Notably, there has already been successful penetration of takaful insurance in sub-Saharan African countries – such as in Kenya and Nigeria. In Kenya, where Muslims account for at least 15 percent of a population estimated at 40 million people, Islamic finance accounts for at least two percent of the banking sector. In Nigeria, where there is a rather poor penetration of insurance (despite a rapidly growing middle class), the Nigerian insurance market remains promising as far as life and non-life products, along with saving and investment schemes, are concerned – especially those which are compliant with Shari’ah laws.
With this in mind, the Indwe Risk Services and MC De Villiers teams have, as of 10 November 2021, launched a Shari’ah-compliant product offering in South Africa – via Safire Insurance Company Limited and underwritten by Genoa Underwriting Managers. Fully endorsed by Mr Mufti Desai, an internationally reputed Shari’ah advisor and investment banker, who is currently CEO of Global Islamic Financial Services, contributions will be paid by takaful participants into the ring-fenced Shari’ah-compliant bank account; whereupon insurance will be granted to participants – subject to the takaful provider’s terms, conditions, limitations and exclusions.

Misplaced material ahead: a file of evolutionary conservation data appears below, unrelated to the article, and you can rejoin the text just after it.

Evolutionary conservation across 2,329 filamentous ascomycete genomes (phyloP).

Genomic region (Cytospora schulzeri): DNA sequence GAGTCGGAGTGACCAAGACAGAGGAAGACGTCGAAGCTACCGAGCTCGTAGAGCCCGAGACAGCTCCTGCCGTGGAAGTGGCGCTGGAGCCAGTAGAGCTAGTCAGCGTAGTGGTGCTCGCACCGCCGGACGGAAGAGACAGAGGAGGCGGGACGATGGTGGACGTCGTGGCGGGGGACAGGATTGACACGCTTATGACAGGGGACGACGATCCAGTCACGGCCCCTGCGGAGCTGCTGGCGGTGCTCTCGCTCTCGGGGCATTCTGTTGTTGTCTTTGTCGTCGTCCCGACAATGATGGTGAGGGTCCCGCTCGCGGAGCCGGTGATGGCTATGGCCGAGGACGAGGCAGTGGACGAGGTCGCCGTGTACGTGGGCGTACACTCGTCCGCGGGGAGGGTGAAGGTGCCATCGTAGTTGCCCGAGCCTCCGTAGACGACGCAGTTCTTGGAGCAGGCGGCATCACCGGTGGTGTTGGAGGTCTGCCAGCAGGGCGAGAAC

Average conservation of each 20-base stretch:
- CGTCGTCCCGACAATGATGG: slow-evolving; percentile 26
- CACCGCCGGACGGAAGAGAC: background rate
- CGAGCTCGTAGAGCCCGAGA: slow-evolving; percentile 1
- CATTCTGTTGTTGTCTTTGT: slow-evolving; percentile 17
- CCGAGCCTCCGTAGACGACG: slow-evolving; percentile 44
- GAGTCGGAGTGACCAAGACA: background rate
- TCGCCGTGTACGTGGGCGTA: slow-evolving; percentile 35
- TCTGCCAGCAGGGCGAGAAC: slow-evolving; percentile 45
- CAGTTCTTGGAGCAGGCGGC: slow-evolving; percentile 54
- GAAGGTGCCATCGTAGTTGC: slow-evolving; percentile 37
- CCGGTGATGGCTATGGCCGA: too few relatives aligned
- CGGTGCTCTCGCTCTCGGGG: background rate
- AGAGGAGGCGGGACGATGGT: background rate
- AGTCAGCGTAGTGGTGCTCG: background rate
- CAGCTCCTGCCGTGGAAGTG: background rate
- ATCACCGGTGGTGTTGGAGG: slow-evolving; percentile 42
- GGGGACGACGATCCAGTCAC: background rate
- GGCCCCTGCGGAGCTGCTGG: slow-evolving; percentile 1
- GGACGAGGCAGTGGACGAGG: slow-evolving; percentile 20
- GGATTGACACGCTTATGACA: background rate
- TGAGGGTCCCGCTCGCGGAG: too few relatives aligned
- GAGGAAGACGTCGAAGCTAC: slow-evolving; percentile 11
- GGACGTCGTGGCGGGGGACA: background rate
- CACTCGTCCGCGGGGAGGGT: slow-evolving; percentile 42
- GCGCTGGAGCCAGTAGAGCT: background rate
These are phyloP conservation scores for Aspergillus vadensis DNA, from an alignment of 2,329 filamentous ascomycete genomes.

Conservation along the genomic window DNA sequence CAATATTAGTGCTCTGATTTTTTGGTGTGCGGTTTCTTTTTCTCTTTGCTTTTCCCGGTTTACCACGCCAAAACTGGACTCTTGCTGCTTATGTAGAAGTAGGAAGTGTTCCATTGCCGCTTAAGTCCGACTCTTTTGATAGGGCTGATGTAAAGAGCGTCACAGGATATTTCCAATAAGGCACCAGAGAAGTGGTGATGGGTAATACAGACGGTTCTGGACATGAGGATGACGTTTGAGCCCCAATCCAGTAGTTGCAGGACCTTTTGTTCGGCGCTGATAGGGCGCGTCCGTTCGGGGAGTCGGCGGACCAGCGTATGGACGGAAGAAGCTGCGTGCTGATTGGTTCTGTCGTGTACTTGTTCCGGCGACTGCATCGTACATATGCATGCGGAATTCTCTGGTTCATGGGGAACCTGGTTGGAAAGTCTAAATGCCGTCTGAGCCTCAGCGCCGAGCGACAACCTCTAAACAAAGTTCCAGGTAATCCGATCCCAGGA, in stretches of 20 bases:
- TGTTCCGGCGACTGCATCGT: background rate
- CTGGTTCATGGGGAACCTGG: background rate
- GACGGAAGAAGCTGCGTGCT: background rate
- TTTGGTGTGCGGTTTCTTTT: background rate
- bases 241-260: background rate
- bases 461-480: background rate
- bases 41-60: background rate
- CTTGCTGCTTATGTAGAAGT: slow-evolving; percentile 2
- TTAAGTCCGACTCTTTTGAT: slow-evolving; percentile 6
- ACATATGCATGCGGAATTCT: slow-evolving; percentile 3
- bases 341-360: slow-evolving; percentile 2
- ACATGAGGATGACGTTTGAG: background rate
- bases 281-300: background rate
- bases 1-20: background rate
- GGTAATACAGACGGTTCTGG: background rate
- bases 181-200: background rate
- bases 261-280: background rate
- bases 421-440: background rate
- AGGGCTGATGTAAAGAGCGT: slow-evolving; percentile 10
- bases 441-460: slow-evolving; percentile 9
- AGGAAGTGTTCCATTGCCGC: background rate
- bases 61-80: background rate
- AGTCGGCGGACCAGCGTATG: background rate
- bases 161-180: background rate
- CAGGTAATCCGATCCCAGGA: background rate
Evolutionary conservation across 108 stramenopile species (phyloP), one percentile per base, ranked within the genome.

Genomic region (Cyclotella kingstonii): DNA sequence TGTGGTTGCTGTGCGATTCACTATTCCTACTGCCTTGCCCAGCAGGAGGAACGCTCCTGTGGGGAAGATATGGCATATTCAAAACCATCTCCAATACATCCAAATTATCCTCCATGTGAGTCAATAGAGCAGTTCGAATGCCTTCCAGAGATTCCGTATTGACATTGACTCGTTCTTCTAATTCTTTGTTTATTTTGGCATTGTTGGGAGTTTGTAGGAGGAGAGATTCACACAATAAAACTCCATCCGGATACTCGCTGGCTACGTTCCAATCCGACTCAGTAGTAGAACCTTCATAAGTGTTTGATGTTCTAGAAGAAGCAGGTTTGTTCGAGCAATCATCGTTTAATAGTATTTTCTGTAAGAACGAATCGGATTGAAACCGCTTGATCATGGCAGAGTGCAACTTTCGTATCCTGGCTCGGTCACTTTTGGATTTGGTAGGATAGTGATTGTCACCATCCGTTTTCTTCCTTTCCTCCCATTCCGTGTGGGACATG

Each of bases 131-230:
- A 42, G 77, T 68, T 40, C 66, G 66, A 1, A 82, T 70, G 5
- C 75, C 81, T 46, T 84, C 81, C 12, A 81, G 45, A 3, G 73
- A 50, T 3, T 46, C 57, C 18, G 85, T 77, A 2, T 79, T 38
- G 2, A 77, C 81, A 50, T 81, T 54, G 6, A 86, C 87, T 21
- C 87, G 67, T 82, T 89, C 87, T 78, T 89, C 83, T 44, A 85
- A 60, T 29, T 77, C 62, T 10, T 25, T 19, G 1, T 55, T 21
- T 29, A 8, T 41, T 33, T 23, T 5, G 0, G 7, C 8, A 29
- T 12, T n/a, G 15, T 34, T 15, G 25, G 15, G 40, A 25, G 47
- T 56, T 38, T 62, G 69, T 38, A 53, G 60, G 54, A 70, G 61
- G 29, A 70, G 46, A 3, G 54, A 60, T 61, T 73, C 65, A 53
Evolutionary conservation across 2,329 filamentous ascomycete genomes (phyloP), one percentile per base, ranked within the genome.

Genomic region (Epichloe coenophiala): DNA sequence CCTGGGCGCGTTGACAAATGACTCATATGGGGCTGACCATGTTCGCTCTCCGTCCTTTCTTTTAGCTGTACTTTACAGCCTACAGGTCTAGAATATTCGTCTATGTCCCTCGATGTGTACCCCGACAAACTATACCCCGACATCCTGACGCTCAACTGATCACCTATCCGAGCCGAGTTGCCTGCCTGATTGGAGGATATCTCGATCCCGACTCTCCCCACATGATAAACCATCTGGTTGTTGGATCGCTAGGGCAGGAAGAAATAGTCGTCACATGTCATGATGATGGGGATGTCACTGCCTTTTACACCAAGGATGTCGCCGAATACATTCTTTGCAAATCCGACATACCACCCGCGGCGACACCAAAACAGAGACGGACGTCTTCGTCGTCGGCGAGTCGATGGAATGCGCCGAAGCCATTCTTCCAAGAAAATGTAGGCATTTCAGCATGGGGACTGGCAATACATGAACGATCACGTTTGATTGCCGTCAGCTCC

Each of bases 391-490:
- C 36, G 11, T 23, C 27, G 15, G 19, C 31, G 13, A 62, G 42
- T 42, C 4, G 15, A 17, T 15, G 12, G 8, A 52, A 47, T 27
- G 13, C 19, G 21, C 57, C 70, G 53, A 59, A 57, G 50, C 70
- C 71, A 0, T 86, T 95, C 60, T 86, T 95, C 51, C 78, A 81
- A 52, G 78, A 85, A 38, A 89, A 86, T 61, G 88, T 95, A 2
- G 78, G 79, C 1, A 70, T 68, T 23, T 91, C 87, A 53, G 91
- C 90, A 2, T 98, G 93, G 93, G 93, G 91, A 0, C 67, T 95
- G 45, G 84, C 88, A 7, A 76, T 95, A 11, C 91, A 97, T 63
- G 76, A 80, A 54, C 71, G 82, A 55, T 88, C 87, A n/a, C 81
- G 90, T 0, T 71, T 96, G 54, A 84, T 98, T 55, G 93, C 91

The teams, mentioned above, who have collaborated to bring this Shari’ah-compliant Combined Professional Indemnity, Medical Malpractice and Fidelity Guarantee Indemnification takaful policy to market, will have exclusive rights to sell it in the Gauteng province for a period of 24 months.
The Medical Malpractice takaful product, mentioned above, is a very proud world first.
The global context
A recent paper in the Insurance Markets and Companies journal examines which issues surrounding takaful still need to be resolved for it to progress globally. Takaful insurers need to increase public awareness of the importance of both life and non-life insurance policies to their target audiences; they need to expose themselves to the international insurance market to improve their competitiveness and investment results; their focus needs to shift to developing a wider range of products, both price- and quality-wise; and a formal supervisory system should ideally be developed to efficiently monitor their takaful products globally – a local supervisory board may not be sufficient.
The attainment of raised customer awareness, the development of new products and distribution channels, and a range of attractive investment options (such as an AAA-rated international reinsurance company to underwrite takaful products) would all serve to improve customer understanding and satisfaction.
But as with any innovation or attempt to diversify into a new area, small steps are best to start with, along with a solid understanding of the requirements of any new products. Insurance services have a definite place in Islamic finance if they are approved by the Shari’ah and are based on “responsibility, mutual cooperation and solidarity, in order to protect someone against a well-defined risk”.
What is certain is that the uptake of takaful is set to grow, both within the South African market and globally, over the years to come.